On Thursday, China’s vice president said that the government has no intention of devaluing the Chinese currency yuan.
“The fluctuations in the currency market are a result of market forces and the Chinese government has no intention and no policy to devalue its currency,” Li Yuanchao told Bloomberg in an interview on the sidelines of the World Economic Forum’s annual meeting in Davos, Switzerland.
Moreover, Fang Xinghai, a senior economic adviser to the Chinese leadership, said in the World Economic Forum that the Chinese government was committed to a new approach that would manage the yuan based on its performance against a basket of global currencies, as opposed to just setting it against the U.S. dollar. It was the first time Chinese government announced so clearly about their new policy. In addition, he said the success of the new approach should be measured in the long-run and not by short term shifts in policy.
Christine Lagarde, managing director of the International Monetary Fund, speaking in the World Economic Forum, subtly admonished the Chinese leadership, saying officials need to do a better job communicating their exchange-rate approach.
In August 2015, the Chinese government allowed the currency to devalued approximately 2% against the U.S. dollar and laid out a new strategy to fix it each day based on its performance within a narrow band the prior day. In December 2015, the central bank signaled through an editorial posted on their website that its intention to move toward navigating the currency against a basket of currencies, even while maintaining a band. In January 2016, the People’s Bank of China allowed the currency to substantial deviation from its previous day’s close. Each was a twist in a policy that hadn’t been fully laid out.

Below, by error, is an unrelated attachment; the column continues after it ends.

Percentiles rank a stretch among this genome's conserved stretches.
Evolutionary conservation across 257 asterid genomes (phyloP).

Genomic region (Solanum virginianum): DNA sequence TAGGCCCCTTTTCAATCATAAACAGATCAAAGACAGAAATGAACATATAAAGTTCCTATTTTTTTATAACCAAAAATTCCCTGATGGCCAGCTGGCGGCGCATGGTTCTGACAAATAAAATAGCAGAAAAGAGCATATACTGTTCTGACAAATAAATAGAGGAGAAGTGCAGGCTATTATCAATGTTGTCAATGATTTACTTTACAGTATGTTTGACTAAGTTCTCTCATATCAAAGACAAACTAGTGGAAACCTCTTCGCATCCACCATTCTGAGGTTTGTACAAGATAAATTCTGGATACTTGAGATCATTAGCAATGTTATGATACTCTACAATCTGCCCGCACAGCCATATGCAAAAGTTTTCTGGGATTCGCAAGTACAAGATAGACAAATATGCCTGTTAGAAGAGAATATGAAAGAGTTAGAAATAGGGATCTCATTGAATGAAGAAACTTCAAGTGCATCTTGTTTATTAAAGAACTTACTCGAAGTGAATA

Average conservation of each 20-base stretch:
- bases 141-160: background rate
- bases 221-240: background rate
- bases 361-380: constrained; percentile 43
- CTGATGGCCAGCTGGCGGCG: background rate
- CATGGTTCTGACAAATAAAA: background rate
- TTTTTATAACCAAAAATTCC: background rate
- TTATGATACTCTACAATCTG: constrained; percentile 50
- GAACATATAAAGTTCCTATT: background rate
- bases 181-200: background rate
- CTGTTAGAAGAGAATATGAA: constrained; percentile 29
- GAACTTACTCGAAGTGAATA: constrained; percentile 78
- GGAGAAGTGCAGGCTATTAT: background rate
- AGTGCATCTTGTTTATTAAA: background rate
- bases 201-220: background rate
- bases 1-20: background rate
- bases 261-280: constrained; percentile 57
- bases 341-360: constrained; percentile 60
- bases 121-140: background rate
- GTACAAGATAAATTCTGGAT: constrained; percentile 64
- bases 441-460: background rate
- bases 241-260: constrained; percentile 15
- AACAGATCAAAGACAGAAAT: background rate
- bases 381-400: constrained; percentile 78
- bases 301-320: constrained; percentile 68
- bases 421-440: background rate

So far, the central bank has never publicly explained its intentions behind each of those adjustments. And market turmoil in recent months has coincided with the hard-to-discern shifts in China’s exchange-rate approach.
In the first week of January, the central bank surprised the market by sharply fixing the yuan weaker than its previous close. That action caused a selloff of everything from the yuan, Chinese stocks, global equities and commodities, as it fanned fears that China’s economy was slowing faster than Beijing had let on and the central bank would engage in big currency devaluation to help revive growth.
Struggling to contain the near-panic selling, the central bank then moved to prop up the yuan by both setting stronger fixings and directly purchasing the yuan and selling dollars in the currency markets. In addition, the central bank has tightened capital controls to prevent money from leaving China and make it more expensive to bet against the Chinese currency.